like to thank the Robert A. Taft Club for giving me the opportunity to speak on
an incendiary subject:
religious profiling as an anti-terrorism strategy.
Some people, on the Right as well as the
Left, believe that examining movement into and within the
I briefly digress with this
act of disclosure:
I am a Northern
paleoconservative with libertarian leanings.
Note here the word “Northern.”
hold no brief against things Southern nor advocate severing the bonds of local
That said, Northern
paleoconservatives properly view
What defines the Northern paleoconservative sensibility in a contemporary context is the conviction that mass immigration, legal and (as a consequence) illegal, is fraying our sovereignty and hence our prospects for survival as a distinct people. The hundreds of thousands, if not millions of illegal immigrants marching in city streets across the nation over the past several weeks to demand recognition of nonexistent “rights” made this painfully obvious even to those who had been ignoring the warning signs. We view mass immigration, especially from cultures with large and growing populations palpably hostile toward the American experience, as a mortal threat to our national identity and security.
Profiling: Workable And Necessary
National identity and
security now more than ever go together.
The terror attacks against the
Now unlike certain misguided “patriots,” I regard as poisonous the psychology of Battered American Syndrome. This is the famous we-got-what-was-coming-to-us argument. The 9/11 terror attacks, we are told incessantly, constituted “blowback,” just deserts for our gratuitous meddling in the Middle East. This is anti-Americanism, whether it comes from the Right or the Left. It certainly is inadequate to the task of understanding the nature of our terrorist enemies.
It is true that most Muslims
living in this country, not to mention those who plan to come, are not
terrorists by any stretch.
But a good
many are the kind who would who give terrorists aid, comfort and applause.
And as we all know now, it only takes a few
dozen terrorists to inflict nationwide mayhem.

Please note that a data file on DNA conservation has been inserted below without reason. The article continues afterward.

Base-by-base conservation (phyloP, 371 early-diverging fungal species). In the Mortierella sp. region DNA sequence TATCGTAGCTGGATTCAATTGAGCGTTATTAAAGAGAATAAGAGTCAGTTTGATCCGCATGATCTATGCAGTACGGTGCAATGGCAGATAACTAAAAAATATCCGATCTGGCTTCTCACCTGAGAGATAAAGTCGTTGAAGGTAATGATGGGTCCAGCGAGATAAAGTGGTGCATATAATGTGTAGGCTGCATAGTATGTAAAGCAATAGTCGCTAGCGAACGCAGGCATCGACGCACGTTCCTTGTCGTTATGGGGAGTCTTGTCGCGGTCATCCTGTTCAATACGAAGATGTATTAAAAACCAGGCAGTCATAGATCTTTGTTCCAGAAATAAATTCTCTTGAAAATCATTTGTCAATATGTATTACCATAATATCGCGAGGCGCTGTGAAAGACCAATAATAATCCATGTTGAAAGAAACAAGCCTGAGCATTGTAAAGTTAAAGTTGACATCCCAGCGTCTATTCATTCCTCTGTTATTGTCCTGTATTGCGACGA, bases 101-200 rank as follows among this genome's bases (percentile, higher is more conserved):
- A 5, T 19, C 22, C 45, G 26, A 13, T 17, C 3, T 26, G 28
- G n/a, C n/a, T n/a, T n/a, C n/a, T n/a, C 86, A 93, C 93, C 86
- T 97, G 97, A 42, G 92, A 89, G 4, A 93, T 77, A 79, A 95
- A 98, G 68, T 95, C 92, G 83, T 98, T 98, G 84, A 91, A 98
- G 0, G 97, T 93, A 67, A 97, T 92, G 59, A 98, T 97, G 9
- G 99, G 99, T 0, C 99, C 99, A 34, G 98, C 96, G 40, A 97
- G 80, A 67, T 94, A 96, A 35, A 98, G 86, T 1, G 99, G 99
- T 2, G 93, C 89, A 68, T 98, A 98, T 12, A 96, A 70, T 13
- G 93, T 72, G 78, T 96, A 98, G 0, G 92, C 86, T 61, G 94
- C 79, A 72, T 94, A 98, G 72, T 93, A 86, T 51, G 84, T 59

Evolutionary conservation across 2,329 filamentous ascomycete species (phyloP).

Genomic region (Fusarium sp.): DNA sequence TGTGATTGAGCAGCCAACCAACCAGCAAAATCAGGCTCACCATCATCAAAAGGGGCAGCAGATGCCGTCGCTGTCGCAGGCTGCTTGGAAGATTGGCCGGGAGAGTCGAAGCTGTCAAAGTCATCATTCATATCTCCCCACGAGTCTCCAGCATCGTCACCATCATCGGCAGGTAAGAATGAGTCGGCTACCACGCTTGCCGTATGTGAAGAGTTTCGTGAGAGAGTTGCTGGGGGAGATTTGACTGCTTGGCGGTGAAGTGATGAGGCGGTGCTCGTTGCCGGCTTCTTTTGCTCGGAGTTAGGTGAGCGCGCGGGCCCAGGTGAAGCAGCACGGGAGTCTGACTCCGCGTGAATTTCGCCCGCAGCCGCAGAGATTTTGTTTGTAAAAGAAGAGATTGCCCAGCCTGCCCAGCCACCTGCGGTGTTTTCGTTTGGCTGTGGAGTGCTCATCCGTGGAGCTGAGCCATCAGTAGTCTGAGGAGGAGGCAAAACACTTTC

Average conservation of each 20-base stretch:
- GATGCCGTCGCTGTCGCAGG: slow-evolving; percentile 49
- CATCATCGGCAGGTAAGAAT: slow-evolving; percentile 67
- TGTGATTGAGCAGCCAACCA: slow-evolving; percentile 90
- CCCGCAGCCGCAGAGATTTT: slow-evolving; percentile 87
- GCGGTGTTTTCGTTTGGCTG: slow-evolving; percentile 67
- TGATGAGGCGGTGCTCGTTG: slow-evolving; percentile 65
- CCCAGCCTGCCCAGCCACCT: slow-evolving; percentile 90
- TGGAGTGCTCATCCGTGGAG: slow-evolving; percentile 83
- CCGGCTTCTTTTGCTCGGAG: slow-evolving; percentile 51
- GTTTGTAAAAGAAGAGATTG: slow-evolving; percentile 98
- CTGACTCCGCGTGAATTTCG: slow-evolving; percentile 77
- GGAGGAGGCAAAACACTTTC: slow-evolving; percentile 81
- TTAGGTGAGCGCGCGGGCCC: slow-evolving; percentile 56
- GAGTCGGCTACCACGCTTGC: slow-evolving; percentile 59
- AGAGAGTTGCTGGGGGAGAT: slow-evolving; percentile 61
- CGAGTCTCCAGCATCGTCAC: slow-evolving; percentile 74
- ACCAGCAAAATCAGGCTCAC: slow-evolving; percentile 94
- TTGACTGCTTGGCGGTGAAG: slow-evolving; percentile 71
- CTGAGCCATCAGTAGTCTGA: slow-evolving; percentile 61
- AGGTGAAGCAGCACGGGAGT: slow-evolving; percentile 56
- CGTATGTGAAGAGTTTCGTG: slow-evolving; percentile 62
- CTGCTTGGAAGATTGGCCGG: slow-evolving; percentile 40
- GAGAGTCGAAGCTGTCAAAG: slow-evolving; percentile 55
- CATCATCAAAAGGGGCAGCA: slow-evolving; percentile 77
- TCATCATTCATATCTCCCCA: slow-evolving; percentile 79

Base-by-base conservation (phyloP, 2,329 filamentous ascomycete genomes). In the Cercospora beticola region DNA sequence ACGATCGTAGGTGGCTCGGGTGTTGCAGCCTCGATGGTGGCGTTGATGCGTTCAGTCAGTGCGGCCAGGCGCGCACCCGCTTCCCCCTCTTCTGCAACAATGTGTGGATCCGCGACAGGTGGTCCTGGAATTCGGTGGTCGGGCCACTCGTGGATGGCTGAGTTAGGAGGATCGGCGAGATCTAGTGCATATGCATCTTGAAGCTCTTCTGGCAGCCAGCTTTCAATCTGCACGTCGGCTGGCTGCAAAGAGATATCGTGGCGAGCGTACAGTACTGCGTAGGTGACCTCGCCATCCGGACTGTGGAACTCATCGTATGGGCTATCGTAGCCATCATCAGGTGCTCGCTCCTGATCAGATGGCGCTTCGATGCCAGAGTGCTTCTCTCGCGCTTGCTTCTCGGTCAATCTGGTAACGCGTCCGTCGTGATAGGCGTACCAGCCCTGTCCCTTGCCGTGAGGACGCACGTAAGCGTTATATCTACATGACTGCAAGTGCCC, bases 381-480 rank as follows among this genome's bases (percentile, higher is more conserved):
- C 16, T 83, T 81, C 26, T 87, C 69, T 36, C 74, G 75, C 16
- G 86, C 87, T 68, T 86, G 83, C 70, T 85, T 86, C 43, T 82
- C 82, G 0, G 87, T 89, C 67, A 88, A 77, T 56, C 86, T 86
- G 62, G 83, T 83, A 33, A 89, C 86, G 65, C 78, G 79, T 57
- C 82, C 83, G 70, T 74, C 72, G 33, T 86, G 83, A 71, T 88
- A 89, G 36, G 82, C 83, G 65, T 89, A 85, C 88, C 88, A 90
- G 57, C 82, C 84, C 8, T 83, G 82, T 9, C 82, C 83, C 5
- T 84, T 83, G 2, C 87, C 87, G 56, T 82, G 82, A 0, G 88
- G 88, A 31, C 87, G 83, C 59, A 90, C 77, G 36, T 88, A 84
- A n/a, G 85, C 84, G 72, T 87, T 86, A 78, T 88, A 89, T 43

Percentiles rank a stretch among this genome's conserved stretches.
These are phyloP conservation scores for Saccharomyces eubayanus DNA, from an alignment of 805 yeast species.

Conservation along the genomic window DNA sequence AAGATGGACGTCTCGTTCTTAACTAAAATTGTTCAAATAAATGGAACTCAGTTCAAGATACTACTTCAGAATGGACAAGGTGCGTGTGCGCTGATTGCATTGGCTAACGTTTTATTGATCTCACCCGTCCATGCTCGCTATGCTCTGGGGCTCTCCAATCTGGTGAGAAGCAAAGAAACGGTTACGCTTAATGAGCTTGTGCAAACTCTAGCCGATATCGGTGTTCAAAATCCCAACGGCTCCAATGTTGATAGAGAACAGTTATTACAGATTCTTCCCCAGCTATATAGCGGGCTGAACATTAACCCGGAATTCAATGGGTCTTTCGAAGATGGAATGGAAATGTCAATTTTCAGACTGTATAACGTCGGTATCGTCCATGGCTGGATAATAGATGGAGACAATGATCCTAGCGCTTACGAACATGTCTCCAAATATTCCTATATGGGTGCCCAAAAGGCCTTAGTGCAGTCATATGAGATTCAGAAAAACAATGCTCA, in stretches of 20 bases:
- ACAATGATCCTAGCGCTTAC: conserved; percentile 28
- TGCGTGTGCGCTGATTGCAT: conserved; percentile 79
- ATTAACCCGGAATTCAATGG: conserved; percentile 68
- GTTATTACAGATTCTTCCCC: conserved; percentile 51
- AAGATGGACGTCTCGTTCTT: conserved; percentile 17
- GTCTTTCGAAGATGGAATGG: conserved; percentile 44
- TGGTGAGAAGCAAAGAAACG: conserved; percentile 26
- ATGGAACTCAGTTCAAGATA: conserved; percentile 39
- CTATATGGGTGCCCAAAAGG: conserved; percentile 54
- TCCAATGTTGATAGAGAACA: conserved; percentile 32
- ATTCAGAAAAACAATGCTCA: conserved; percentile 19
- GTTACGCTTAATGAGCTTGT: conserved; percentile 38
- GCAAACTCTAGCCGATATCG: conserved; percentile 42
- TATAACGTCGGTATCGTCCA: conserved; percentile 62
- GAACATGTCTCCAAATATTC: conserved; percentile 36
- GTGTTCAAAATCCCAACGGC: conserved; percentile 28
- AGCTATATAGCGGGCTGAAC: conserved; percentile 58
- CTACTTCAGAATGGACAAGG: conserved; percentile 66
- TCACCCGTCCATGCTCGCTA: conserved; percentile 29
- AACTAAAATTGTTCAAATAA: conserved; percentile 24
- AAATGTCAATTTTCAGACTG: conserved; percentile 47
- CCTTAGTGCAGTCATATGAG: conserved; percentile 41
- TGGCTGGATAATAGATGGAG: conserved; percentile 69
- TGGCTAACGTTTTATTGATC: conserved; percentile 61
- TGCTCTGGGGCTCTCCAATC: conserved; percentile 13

Back when our immigration policy really functioned—that is to say, prior
to the 1965 amendments to the Immigration and Nationality
these people, even the sympathizers, would have gotten into the
That leads to a governing principle. To stand an old expression on its head, the best offense is a good defense. About 175 years ago Carl von Clausewitz put it this way:
Defense is simply the stronger form of war, the one that makes the enemy’s defeat more certain...We maintain unequivocably that the form of warfare we call defense not only offers greater probability of victory than attack, but that its victories can attain the same proportions and results.
In today’s context, on a practical level, that means that the movement, conversations and other behavior of Muslims, whether native-born or foreign-born, need to be scrutinized, monitored and analyzed—in a word, profiled. In all likelihood, they are not radical anti-Americans. Yet on the other hand, they just might be. And unlike mere dissenters, these people are at war with us. That is the underlying reality of the cliche, “the post-9/11 environment.” It is a statistical fact: A young Muslim man is tens of thousands of times more likely than anyone else in the world to commit an act of terrorism. He should be profiled.
Consider the following scenario: I am an airport security inspector. A young Middle Eastern man or women walks up to my checkpoint. Would I be inclined to ask (or have another person ask) this passenger some extra questions about his background and beliefs before I let him through? You bet I would. Equally to the point, I’m not going to give extra attention to persons who don’t look Middle Eastern or display outward signs of Islamic belief. To ask extra questions of each and every passenger, on a practical basis, would be a logistical disaster. Taking such inconvenience to its extreme, almost nobody would choose to fly.